This is an image from Google Earth of the Blessed Little Homestead. It dates back a couple of years ago, so the Blessed Little Garden Shed is not there.
The cleared field to the far left is not the Naugler property. I’m not sure where their property ends to the right or toward the rear.
Since people have asked about the property, especially with regard to who owns it, I thought I’d answer that question.
The property (apparently 28 acres, more or less) was purchased by the Nauglers a couple of years ago in the form of a land contract.
We have owned about a dozen houses in several different states over the years and most of them followed a near-universal pattern. We put in an offer on the property, got a signed contract with the seller, and then applied for a mortgage with either a bank or a mortgage company.
Once we were approved and signed the closing documents, we got title to the property. The loan was a separate thing. The property was collateral for the loan, but we held the title in our possession. We were recorded as the owners of the property at the local courthouse, and when the taxes came due, we were billed.
When we paid off the mortgage (either by selling the property or simply by completing all the payments), we got a copy of the paid-off note from the lender.
That’s a typical conventional mortgage.
Since the mortgage melt-down in 2008, the requirements for getting a mortgage have tightened up considerably. If you remember the whole mess, people were getting mortgages (called “liar loans”) where they fabricated their income and other details that would determine if they qualified for the loan. As a result, they got in over their heads with mortgage payments they could not meet. The result was a huge disaster.
So, it’s much tighter now. You have to have a decent credit score and some sort of reliable income in order to qualify for a conventional mortgage.
Enter the land contract.
This is way for people who would never be approved for a loan to buy property.
With a land contract, the seller retains possession of the deed to the property until all the payments are made. Since the seller remains the legal owner of the property, it becomes a huge question as to who gets the tax bill (answer: depends on how the contract is set up), or what will happen should the seller declare bankruptcy (answer: depends again on how the contract is set up).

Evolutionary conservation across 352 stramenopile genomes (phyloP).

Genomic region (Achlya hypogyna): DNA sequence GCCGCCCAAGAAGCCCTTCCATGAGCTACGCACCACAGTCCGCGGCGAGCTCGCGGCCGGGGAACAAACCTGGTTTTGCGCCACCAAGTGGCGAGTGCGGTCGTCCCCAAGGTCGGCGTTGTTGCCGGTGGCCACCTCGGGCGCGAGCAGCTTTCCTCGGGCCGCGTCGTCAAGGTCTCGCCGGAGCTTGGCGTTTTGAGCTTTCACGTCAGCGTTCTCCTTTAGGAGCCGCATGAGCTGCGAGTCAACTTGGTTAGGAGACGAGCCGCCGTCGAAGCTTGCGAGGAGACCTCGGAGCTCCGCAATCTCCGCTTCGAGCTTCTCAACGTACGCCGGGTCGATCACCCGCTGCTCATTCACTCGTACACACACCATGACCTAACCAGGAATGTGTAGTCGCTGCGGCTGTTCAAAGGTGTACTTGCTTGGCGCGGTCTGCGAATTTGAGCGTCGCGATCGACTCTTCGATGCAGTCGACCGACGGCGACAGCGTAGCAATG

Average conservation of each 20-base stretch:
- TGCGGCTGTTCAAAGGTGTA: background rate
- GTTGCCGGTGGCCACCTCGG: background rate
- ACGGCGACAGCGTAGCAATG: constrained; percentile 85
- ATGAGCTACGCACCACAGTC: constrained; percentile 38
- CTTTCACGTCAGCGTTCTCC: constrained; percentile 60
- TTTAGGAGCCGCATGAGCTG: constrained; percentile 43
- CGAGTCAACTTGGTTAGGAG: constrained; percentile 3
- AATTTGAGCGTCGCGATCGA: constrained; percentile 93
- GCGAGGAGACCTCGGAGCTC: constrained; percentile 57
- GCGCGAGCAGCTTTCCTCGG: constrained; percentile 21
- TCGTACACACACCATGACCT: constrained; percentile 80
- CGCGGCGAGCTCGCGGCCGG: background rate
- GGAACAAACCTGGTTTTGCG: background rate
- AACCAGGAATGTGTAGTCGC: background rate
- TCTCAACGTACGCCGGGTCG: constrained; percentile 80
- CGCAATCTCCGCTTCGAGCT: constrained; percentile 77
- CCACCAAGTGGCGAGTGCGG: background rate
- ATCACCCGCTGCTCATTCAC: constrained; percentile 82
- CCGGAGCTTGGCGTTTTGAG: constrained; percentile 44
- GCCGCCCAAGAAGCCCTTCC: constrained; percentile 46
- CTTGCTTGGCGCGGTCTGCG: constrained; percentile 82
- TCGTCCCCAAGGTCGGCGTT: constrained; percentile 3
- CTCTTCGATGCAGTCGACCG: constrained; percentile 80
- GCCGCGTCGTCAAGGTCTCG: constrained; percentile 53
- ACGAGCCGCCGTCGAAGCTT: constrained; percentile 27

The Nauglers have a land contract. (Click thumbnail to enlarge.)
I have obscured the actual address, but this is the Blessed Little Homestead. Gordon Board and Steve Aulbach do a lot of business doing land contracts under various company names.
There are definite pros and cons to buying property this way.
People with poor or nonexistent credit can get a second chance, and sometimes it actually works out very well. Sometimes the down payment is either small or none is required. All the loan origination fee stuff and the title searches and the mortgage insurance is not required, so that supposedly reduces the payment amount.
And for people like the Nauglers, there probably isn’t any other choice. They have a large family, with a pretty dismal credit history, and most people would be loathe to rent to them.
The seller gets the advantage. Of course, the seller is the person taking a huge risk as well. People who can’t get a conventional mortgage have financial woes and people who are thinking about lending such a person money need to think carefully about the wisdom of doing so. The default rate is very high for obvious reasons.
The interest rate is also very high, as it should be. Higher risk = higher interest rate.
Some land contract properties are “sold” over and over again, with the seller collecting a down payment each time, and with a high interest rate, and with a clause stating that the buyer has to do all the maintenance on the place and perhaps pay all the taxes. The buyer then at some point defaults on the payments and the seller takes back possession and “resells” the land.